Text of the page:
On the edge of Santa Rosa stands an old World War IIera building that now houses an ever-shifting number of artists, each residing in small studios where they work and live for relatively little expense. With one or two exceptions, all these artists hold day jobs, while spending their evenings pursuing their craft. The classic of the struggling artist, this loose-knit community known simply as The Studio reflects the same disparity of viewpoint as has been reflected by all the above artists. While planning for a recent open-studio event, there was–according to resident Glennith Lambert–an intense debate over whether proceeds from any sales might be donated to charity. Those opposed felt that selling work is so rare an occurrence that it would be wrong not to benefit personally from the cash. In the end, the charity idea was dropped.
“It’s a never-ending struggle,” sighs Lambert, who works as a substitute teacher, and whose living quarters are packed with intriguing sculptures that blend ethnocentric claywork with computer art. “A lot of artists actually quit doing art altogether, because they can’t afford to go on,” he says. “I certainly don’t think of this as a source of income. I’d just like to sell enough to maintain my art habit.”
Across the hall lives sculptor Miguel Maceira. His viewpoint is decidedly resigned.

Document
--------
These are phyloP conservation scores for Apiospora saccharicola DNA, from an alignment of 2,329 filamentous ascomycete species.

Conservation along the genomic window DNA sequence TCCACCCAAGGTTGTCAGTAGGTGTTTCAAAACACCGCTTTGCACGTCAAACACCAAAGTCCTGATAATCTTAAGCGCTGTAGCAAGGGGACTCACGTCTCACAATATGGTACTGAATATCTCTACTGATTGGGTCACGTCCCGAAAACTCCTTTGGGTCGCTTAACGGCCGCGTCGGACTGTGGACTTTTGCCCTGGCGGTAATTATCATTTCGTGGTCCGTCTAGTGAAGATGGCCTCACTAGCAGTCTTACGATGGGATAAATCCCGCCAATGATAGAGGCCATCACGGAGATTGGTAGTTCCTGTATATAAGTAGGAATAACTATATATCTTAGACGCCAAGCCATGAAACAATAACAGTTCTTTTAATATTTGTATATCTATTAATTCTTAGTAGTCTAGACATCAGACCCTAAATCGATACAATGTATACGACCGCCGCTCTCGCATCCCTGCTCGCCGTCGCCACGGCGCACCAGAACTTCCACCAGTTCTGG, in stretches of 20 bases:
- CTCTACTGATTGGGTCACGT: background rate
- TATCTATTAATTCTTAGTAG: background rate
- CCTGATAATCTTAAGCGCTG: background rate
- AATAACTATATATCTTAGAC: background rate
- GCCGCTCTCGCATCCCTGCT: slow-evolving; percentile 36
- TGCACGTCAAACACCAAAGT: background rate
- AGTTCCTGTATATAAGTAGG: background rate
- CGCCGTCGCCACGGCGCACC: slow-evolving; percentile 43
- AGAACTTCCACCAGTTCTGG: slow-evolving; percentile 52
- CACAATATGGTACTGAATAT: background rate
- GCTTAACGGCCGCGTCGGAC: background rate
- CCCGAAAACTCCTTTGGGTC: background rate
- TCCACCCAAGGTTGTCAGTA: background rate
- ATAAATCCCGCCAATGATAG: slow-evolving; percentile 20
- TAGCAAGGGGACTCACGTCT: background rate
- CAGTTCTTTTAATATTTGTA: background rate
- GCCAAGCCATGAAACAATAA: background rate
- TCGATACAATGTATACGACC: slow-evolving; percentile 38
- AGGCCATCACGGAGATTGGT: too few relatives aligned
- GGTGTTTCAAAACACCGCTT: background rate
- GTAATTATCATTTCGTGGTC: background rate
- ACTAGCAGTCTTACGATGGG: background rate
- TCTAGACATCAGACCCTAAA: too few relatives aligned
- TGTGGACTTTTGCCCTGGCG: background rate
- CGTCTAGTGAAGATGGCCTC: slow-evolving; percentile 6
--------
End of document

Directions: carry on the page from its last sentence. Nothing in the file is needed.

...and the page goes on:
“We’re fortunate to be able to do art at all,” he says, smiling widely. “Most people don’t even have that. No one’s forcing me to do this. I do odd jobs to pay the rent, and I do my art for myself. Sometimes I get paid for my work, sometimes not. I never feel like I’m selling out. I know how lucky I am.”
“You do your work, that’s all there is to it,” comments William DeRaymond, a painter of vibrant canvases who resides on the second floor of the building and drives a bus for the county. “You may never see the rewards of the marketplace. That doesn’t matter. You have to remain true to your vision.
“Aside from that, taking money does not constitute selling out, no matter what some people say. We live in a culture where we are rewarded for producing something that people like by being paid for it. That’s the way it works.” He pauses before offering his final thought, a remark that serves as an apt summation of the entire subject.
“As long as you are working to please yourself, and not some potential buyer, then you are a true artist,” says DeRaymond, nodding. “Beyond that–let the financial gain come. I personally am all ready for it.”
From the January 23-19, 1997 issue of the Sonoma County Independent
This page was designed and created by the Boulevards team.
© 1997 Metrosa, Inc.